When Spain played Belgium in the preliminary round of the men's hockey competition in the 2008 Olympics, the final score was $4 - 2$.
What could the half time score have been?
Can you find all the possible half time scores?
How will you make sure you don't miss any out?
In the final of the men's hockey in the 2000 Olympics, the Netherlands played Korea. The final score was a draw; $3 - 3$ and they had to take penalties.
Can you find all the possible half time scores for this match?
Why do this problem?
invites pupils to develop a systematic way of working and offers the opportunity for discussion in pairs, small groups and the whole class. For some learners, having a 'real' context might provide motivation to solve the problem.
Of course, you may wish to introduce this problem in the context of the scores of a local event, rather than the Olympics. This may help many pupils engage in the solving of the problem.
Whatever the context, at first you could invite pupils to guess what the half time score was to the match. Take a few suggestions and then ask them to try and find all the possibilities. Give time for pupils to work in pairs on the task and look out for those children who are beginning to work in a systematic way.
After a suitable length of time, draw the whole group together and ask them how they are making sure they don't miss out any possibilities. You may wish to ask certain pairs to share their ways of working with the whole group. It might be handy to suggest that each different possibility is written on a separate strip of paper as this might aid later discussions.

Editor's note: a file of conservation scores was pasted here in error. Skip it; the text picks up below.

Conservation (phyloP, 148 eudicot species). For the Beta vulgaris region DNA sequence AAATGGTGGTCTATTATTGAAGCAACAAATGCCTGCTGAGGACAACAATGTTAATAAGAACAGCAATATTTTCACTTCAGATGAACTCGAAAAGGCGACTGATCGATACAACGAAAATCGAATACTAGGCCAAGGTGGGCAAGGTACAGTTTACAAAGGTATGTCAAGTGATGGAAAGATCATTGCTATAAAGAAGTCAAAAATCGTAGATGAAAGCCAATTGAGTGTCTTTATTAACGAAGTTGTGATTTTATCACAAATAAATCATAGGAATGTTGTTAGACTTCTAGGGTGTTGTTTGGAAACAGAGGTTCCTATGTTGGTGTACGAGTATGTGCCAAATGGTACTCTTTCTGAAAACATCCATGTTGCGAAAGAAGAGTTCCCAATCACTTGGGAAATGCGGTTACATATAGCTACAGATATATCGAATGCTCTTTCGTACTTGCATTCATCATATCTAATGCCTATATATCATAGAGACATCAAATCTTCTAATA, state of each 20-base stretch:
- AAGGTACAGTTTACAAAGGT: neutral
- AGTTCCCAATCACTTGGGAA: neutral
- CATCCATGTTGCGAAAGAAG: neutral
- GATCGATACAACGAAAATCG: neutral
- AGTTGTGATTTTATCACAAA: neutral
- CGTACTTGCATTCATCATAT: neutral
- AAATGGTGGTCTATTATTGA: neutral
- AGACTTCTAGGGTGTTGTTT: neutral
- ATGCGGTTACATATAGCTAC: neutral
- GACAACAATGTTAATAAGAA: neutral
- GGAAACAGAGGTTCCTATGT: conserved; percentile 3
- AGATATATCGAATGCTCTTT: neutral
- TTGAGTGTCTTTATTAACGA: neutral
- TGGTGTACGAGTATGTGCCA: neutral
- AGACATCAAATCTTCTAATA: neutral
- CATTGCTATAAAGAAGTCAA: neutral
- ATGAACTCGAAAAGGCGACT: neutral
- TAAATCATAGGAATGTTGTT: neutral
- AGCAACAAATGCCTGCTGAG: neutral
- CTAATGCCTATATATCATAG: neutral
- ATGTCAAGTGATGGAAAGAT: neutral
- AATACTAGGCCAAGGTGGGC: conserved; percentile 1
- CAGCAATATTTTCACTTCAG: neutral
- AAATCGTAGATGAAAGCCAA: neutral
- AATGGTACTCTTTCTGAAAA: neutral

Give them longer to work on the problem then bring everyone together once more to discuss findings. You could ask each pair how many different possible scores they think there are - they are unlikely to agree! This is where having the scores written on strips is useful as you can stick them on the board, or ask members of the class to hold them, then invite everyone to sort them
or re-order them. In this way, a system is imposed on the scores and any missing ones can be identified quickly.
You can then challenge pairs to find the possibilities for the $3 - 3$ match, using a similar system. The experience of working on the $4 - 2$ result all together should give them more confidence to tackle the second match in their pairs.
How do you know that may have been a half time score?
How can you be sure that you have found ALL the possible half time scores?
Suppose the final score was a draw, what then?
You could ask "If there are $24$ possible different half time scores, what could the final score have been?".
Some pupils may prefer to start with games where there are fewer goals, for example, 0 - 1, 1 - 0, 1 - 1 etc so that there are fewer possible half time scores.